“Increasing freedom of expression is a good thing, but it should apply to everyone,” they wrote. “If it means that powerful politicians don’t have to obey the same rules as everyone else, a hierarchy of speech is created that favors certain voices over less powerful voices.”

Mr Zuckerberg has maintained his position on freedom of expression even though other social media companies have taken more action against hate speech and inaccurate posts from politicians and their supporters. Twitter recently started labeling some of President Trump’s tweets as untrue or glorifying violence, while Snap has announced that it will stop promoting Mr Trump’s account on Snapchat because his speech could lead to violence. Twitch, the video game streaming site, has completely banned Mr. Trump’s account and the Internet forum Reddit banned a community of Mr. Trump’s supporters for harassment.

Last year, Twitter announced that it would ban all political ads as the viral spread of misinformation posed challenges to bourgeois discourse.

Vanita Gupta, executive director of the Leadership Conference on Civil and Human Rights, said it was positive that Facebook was rethinking its options, but that “what they need is a system that actually catches voter misinformation in real time.” She added, “Voter suppression is happening every day and their inaction will have a profound effect on the election.”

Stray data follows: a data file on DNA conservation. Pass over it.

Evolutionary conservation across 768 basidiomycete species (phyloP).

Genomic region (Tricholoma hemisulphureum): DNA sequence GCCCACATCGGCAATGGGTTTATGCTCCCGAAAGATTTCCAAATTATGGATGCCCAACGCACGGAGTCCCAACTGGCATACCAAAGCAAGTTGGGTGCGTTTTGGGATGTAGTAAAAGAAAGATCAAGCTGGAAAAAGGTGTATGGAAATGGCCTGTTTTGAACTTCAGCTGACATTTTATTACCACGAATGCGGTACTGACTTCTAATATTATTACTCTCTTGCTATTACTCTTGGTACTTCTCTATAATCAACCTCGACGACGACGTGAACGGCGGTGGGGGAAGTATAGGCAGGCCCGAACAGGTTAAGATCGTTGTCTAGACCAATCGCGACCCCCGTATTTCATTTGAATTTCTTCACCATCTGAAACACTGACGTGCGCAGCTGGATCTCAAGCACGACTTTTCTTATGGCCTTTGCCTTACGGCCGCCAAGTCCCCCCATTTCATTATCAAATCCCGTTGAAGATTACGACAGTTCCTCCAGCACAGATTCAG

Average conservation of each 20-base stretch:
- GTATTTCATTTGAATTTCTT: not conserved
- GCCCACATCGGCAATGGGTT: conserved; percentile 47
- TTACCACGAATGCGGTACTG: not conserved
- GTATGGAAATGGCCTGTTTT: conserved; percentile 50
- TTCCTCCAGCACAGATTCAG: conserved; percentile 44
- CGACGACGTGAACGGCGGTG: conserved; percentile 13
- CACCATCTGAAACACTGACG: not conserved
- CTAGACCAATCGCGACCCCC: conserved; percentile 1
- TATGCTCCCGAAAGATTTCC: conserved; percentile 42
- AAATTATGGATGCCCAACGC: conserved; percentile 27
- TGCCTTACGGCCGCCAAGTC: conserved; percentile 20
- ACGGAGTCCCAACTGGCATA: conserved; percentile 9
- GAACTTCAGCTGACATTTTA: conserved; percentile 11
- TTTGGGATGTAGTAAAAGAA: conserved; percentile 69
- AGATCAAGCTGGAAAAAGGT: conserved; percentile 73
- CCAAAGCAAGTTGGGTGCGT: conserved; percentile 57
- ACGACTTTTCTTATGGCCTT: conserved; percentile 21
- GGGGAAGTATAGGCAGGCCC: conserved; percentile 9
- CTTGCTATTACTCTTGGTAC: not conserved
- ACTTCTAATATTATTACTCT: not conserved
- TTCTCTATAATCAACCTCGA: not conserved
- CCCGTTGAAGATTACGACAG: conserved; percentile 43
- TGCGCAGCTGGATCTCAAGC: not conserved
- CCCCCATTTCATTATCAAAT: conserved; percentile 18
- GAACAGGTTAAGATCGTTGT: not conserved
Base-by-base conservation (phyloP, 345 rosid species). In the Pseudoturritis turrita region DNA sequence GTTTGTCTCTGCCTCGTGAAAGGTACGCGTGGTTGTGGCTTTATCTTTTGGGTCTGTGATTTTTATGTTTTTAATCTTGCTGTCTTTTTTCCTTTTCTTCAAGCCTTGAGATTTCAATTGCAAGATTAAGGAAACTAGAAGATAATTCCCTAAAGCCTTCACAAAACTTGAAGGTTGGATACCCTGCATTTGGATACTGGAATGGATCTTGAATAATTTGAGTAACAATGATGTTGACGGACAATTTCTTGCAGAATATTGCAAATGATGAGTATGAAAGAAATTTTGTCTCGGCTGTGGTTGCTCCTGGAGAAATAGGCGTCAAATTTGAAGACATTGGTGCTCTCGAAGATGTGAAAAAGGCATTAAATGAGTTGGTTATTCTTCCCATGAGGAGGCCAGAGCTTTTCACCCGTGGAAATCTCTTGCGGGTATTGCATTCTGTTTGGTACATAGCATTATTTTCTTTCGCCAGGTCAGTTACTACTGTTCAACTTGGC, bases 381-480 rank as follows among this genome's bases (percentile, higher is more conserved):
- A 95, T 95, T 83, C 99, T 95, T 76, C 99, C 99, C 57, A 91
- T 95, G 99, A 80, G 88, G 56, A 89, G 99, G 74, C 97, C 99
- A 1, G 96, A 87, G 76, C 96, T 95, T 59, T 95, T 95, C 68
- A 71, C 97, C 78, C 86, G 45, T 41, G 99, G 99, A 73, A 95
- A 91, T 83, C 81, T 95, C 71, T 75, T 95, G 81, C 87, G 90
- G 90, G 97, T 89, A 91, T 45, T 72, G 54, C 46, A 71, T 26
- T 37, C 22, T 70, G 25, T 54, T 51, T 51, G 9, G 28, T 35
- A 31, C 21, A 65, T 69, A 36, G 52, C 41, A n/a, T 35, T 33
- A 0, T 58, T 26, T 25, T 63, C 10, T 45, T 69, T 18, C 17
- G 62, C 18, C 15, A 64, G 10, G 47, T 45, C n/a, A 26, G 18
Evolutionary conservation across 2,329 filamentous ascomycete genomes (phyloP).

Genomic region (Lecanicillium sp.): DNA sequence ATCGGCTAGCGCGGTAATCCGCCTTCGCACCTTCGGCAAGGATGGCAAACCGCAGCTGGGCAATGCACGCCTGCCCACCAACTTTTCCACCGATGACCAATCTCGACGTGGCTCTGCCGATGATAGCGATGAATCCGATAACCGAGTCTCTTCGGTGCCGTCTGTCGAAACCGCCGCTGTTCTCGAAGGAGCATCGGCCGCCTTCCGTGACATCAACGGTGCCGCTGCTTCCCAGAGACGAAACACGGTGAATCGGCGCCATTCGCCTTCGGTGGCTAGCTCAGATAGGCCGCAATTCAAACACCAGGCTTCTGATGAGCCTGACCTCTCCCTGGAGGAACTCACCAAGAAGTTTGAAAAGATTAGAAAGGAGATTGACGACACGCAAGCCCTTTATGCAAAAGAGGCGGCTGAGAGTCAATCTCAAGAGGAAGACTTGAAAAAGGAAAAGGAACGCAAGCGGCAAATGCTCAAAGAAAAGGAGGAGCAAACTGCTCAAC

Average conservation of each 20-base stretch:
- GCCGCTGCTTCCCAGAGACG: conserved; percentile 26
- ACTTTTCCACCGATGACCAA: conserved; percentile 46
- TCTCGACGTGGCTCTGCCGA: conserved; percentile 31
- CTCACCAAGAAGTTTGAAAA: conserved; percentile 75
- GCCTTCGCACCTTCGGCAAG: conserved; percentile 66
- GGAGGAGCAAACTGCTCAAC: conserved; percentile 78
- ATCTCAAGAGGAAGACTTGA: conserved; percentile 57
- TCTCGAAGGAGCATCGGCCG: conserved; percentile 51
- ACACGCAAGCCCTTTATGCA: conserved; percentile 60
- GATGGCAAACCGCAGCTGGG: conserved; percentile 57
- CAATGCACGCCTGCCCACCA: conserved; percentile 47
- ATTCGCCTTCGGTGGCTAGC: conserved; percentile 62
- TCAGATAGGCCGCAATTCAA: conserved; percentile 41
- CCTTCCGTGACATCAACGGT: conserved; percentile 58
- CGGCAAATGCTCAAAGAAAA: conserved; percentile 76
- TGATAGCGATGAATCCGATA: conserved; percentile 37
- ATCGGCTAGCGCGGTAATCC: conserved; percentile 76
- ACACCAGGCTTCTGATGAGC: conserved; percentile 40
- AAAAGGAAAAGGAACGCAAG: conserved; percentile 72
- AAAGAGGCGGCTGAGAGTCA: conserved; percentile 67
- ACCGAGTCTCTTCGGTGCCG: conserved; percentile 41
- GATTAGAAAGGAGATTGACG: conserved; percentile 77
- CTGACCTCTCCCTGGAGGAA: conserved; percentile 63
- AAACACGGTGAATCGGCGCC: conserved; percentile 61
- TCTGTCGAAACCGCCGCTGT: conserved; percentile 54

On Friday, some of the leading Democratic outskirts that spend a lot of money on Facebook said they had not spoken to the company about a possible ban on political advertising right before the election. A DNC spokesperson referred questions to a tweet from Nellwyn Thomas, DNC’s chief technology officer, who wrote on Friday: “We said it to @Google seven months ago and we will say it again to @Facebook: a blunt advertising ban is not a real solution for disinformation on your platform. “

Democratic officials have argued that blanket bans or restrictions on political advertising are not a sufficient way to stamp out disinformation, especially since this type of content can spread in closed Facebook groups. The ban on ads also restricts key digital tools that campaigns rely on for activities like attracting new donors and raising money for voting, they said.

Some Democrats added that the Trump campaign has a significant structural advantage on Facebook as it has built a community of more than 28.3 million followers. Joseph R. Biden Jr., the alleged Democratic presidential candidate, only has around 2.1 million followers on the social network. Eliminating the ability to pay for ads would give Mr. Trump far greater online reach than Mr. Biden, they said.

A Trump campaign spokesman did not immediately respond to requests for comment.

Facebook is by far the preferred and most popular platform for campaigns. The Trump campaign has spent more than $ 55 million on Facebook since 2018, and the Biden campaign has spent more than $ 25 million.

Mike Isaac reported from San Francisco and Nick Corasaniti from New York.